photographer, was born in Murfreesboro, Tennessee, and attended Howard High School in Chattanooga. His parents were King and Hattie Murfrees Ganaway. Ganaway did not go to college, although his sister, Mamie Egester, graduated from college in Chattanooga. He worked as a butler from 1906 to 1925 for Mary A. Lawrence, the widow of Edward F. Lawrence, a prominent Chicagoan, who lived on Lake Shore Drive, Chicago's “Gold Coast.” During these years, he tried to revive a childhood interest in drawing, but frustrated with his efforts, he turned to photography. He was self-taught, spending his off days perfecting his photographic skills.
Ganaway's photo, “Spirit of Transportation”—an image of two sections of a passenger train, the 20th Century Limited, arriving in Chicago on a cold day in February 1918 captivated the media when it won the first prize in the fifteenth annual exhibition of photographs at ...
Robert L. Gale
bibliophile, researcher, and photographer, was born in Atlantic City, New Jersey, the son of Jacob Gardiner and Martha (maiden name unknown). In 1902 he and his family moved to Philadelphia, Pennsylvania. From childhood he was interested in reading, cross-country running, hiking, camping, and bicycling. Later he developed an interest in music, choir singing, and photography. Racial discrimination kept him from attending the photography school of his choice in Philadelphia, to his great disappointment. In the early 1900s he began to collect material of various kinds concerning black achievements, black institutions, and the lynching of blacks.
From about 1908 to 1923 Gardiner attended meetings of the Philadelphia Afro American Historical Society later the American Negro Historical Society expressed his ideas and described his findings in what he called race literature He continued to build his collection of black memorabilia and helped to form a group of bibliophiles ...
athlete, photographer, and poet, was born Gilbert Heron in Kingstown, Jamaica. Though he was a talented photographer, particularly of sporting events, and a notable poet, publishing a collection entitled I Shall Wish Just for You as late as 1992, Heron's fame derives from neither. He remains best known as a pioneering nonwhite sportsman in the United Kingdom in the 1950s and as father to the eclectic, prolific, and hugely influential jazz musician and wordsmith Gil Scott-Heron.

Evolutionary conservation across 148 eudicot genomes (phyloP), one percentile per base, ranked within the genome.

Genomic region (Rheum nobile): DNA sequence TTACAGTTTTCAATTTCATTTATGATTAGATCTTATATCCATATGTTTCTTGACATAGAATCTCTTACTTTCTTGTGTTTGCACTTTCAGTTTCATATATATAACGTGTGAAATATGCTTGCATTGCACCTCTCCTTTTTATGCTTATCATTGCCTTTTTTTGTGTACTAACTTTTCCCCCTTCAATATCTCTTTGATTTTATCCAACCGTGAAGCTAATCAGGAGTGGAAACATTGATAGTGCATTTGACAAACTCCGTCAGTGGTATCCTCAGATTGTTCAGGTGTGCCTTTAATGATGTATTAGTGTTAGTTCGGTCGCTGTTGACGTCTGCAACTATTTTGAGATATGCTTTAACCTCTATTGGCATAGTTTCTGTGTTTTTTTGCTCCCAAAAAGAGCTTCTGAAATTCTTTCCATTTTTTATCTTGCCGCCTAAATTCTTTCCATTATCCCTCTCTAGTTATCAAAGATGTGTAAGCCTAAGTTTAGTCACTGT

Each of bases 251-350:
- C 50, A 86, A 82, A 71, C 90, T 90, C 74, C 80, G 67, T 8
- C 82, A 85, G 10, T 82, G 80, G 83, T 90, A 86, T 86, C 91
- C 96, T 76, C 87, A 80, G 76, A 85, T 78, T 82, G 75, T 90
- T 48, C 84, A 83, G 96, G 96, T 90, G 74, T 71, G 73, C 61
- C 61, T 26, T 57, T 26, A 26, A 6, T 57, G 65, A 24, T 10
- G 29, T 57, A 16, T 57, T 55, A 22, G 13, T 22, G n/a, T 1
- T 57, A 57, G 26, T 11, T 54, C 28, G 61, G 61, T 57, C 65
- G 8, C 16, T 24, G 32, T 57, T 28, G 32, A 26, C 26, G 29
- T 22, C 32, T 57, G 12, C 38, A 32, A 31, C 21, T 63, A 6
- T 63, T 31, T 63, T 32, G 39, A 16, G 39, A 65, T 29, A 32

Heron came to attention as an association football or soccer player for the Detroit Corinthians although he had previously turned out for the Canadian Air Force Detroit Wolverines and Chicago Sting Standing just below five feet ten inches and weighing just under 178 pounds Heron had the speed and agility that gave him the perfect characteristics for football s target man and goal scorer the center forward In the ...
photographer, was born in Madison, Indiana, one of six children of Alexander A. Hunster, a barber, and Catherine Campbell Hunster. The Hunsters were both free blacks whose families had left the South in the mid- to late 1830s.
When Richard was only a few years old the Hunsters moved to Portsmouth Ohio where his father was employed as a barber aboard an Ohio River steamboat There is limited information available about Hunster s early life but his family apparently lived comfortably in Portsmouth Hunster and his siblings attended school although their education was probably limited to the elementary grades Growing up in a town along the river and having a father who worked on a steamboat Hunster no doubt visited the Portsmouth wharf regularly and marveled at the big paddle wheelers that plied up and down the Ohio River These childhood images of steam rising from the ...
Donna M. Wells
photographer, was born in Washington, D.C., into a middle-class family. His father was a physician, and his mother was an educator. In the 1930s he attended Dunbar High School, where his classmates included future photographers Harrison Allen and brothers Bobby and George Scurlock, sons of prominent African American photographer Addison Scurlock. Allen recalled that on several occasions the boys walked from school to Scurlock's photography studio at Ninth and U Streets to watch him work. This sparked their interest in pursuing photography, first as a hobby, then as a career. The Scurlocks later took over their father's studio, and Allen became a photographer for the Department of Labor.
McNeill entered Howard University as a pre-med student but kept up his skills by photographing campus events, particularly celebrity visitors to the university. When Olympic track star Jesse Owens made a campus visit McNeill snapped a picture of ...